We do have a bit of darkening happening over here on the left-hand side and we have some lightning appearing over here on the right-hand side, but it's by no means as much as we were seeing with Multiply and Screen. Here is the thing. The basic blending formula associated with Overlay is absolutely equivalent in terms of the way it works to Multiply and Screen and yet the reason it looks so different is because Overlay favors the composite background, in our case, the leaves, over the active layer in our case the gradient and so as a result, it produces a muted effect by comparison to Multiply and Screen working together.
And yet, it is the foremost of the contrast modes, its super useful as you'll see in future exercises. Now if Overlay ends up being too much and you want something that's more subtle, then, you'll want to switch to the next mode which is Soft Light and notice that we have some darkening over here on the left-hand side and some brightening over here on the right-hand side, but not nearly as much as we saw a moment ago with Overlay. You can compare that to the original image. This is the base leaves image by itself. Notice that things brighten up over here on the left side; they darken up over here on the right-hand side because this full grad layer is now turned off.
Alright! Now by contrast, here is the Hard Light mode. So we are seeing an awful lot of darkness over here on the left side and an awful lot of the lightness over here on right-hand side. Now it uses exactly the same formula as Overlay. So it's really the exact same blending computation and yet, we end up getting a very different result and that's because Hard Light favors the active layer that is the gradient instead of the background leaves and as a result Overlay and Hard Light are said to be commuted versions of each other, just in case you ever hear that term.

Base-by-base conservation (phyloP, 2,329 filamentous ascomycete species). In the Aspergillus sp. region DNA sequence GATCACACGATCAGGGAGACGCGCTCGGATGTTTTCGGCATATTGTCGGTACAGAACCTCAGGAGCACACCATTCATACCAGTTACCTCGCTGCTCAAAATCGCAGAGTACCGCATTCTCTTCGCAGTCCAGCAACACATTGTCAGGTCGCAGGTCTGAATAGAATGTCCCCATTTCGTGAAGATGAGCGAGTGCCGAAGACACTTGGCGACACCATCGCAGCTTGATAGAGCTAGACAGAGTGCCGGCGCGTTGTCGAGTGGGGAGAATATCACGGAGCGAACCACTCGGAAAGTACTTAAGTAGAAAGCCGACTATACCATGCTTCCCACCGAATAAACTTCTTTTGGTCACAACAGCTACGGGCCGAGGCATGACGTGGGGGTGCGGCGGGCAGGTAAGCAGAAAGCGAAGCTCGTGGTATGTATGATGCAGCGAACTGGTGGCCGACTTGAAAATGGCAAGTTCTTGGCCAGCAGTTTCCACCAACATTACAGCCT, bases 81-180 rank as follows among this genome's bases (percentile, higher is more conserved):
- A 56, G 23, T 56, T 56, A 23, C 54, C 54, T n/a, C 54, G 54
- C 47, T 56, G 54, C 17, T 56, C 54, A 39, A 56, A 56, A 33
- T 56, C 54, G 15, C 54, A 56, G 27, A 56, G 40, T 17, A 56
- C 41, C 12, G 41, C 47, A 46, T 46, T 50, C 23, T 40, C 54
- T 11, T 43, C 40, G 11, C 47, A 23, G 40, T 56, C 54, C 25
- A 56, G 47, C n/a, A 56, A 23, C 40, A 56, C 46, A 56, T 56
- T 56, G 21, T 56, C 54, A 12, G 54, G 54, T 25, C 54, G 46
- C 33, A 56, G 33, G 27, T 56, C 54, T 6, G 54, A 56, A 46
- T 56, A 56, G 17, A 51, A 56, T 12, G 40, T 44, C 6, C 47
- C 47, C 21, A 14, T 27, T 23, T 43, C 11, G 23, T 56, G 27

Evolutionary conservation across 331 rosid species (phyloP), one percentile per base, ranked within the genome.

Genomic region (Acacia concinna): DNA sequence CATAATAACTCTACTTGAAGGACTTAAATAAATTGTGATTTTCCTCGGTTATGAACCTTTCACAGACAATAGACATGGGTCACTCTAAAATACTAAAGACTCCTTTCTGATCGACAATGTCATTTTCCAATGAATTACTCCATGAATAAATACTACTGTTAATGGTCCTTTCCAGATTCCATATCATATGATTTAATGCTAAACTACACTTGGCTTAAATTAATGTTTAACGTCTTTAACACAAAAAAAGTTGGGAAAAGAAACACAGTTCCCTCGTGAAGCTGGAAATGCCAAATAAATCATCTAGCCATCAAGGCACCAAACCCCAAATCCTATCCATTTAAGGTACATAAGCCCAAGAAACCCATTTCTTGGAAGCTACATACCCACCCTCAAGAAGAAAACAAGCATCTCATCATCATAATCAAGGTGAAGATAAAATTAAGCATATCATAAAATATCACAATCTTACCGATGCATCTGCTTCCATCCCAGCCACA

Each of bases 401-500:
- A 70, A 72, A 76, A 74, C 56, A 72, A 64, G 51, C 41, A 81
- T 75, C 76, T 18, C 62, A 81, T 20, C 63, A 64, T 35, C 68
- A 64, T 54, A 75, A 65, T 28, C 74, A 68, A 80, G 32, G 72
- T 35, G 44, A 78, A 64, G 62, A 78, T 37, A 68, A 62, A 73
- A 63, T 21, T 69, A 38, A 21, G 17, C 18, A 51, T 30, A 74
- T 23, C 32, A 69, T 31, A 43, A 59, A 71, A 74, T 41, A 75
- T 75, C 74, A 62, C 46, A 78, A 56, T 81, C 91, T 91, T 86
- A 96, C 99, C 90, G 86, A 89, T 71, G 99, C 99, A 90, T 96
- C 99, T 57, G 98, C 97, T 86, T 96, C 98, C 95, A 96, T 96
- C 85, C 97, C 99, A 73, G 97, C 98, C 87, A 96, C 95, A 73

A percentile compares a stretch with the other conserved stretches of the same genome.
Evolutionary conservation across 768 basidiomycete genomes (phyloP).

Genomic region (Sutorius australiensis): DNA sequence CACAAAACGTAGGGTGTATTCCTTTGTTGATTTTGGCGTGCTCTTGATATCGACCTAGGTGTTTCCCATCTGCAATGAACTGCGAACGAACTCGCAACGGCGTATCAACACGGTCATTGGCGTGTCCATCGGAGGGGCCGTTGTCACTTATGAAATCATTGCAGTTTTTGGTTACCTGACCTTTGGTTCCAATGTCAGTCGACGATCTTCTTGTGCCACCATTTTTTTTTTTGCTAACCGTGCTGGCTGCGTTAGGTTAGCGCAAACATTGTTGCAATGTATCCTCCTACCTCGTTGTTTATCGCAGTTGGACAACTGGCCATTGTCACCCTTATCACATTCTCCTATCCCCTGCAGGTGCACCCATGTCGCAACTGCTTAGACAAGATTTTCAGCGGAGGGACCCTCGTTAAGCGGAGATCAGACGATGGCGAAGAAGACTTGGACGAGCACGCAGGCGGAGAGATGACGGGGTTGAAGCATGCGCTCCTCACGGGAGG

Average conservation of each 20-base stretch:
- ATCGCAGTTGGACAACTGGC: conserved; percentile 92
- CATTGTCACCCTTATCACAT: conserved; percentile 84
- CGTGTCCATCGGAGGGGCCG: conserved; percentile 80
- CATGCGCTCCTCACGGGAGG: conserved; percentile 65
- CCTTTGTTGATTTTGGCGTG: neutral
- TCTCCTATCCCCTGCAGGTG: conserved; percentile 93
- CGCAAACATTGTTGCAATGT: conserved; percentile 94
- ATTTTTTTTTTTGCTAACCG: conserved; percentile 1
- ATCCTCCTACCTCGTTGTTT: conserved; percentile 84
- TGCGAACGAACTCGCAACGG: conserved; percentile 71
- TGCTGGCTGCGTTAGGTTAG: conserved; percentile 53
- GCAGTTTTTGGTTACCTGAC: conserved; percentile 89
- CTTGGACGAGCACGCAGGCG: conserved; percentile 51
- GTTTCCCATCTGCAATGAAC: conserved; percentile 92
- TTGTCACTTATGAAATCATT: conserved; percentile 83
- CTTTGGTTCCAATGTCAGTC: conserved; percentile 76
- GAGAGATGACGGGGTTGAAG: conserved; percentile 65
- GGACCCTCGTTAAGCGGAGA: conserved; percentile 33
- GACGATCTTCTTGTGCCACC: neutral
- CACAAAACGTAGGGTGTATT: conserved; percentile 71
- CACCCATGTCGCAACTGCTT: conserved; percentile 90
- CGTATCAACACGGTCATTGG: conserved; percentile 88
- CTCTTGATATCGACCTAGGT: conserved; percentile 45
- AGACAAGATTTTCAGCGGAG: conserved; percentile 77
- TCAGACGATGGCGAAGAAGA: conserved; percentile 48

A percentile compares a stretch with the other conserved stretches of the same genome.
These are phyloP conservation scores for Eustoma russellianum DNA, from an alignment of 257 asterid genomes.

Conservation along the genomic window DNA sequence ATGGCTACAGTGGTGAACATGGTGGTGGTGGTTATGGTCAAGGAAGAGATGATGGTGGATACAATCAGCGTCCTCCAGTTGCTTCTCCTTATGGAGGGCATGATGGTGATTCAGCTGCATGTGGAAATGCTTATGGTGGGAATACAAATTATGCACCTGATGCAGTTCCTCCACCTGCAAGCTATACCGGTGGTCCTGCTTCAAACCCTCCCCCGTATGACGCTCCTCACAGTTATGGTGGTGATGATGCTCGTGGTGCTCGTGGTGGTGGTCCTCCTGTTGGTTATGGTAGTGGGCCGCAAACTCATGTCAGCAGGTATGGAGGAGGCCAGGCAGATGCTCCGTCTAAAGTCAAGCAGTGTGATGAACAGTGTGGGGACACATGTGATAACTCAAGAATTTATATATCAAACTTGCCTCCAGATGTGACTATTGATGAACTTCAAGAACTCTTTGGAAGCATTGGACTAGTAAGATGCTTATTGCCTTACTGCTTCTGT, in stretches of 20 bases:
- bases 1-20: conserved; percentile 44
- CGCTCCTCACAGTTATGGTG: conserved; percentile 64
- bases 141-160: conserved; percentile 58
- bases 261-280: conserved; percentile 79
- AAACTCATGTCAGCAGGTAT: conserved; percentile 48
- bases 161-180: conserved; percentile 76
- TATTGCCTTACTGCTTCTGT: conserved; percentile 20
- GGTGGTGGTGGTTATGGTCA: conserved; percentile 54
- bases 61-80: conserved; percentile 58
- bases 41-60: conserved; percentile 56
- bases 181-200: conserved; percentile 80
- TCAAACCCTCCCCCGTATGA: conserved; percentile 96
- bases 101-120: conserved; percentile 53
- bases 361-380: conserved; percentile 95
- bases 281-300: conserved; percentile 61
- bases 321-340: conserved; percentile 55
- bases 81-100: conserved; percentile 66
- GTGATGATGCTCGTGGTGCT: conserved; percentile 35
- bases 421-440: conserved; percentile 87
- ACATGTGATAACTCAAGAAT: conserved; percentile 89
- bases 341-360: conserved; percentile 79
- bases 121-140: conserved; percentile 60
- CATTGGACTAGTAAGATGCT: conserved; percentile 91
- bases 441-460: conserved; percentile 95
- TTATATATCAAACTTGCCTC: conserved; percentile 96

Now just for comparison, here are the Multiply and Screen modes. So a lot of darkening happening over here on the left side, a lot of brightening happening over here on the right-hand side. Notice that the gradients drop away uniformly so very smooth effects, which is also true of the Hard Light mode which you can see now. So Hard Light if you were think of anything as being the equivalent of Multiply and Screen working together that would be Hard Light. If you prefer to turn the effect on his head and favor the background image, instead of the active layer then you would apply Overlay and if you're looking for something more subtle then go with Soft Light and that in a nutshell, we'll be seeing more of them.
But that's how the Overlay, Soft Light and Hard Light modes work here in Photoshop.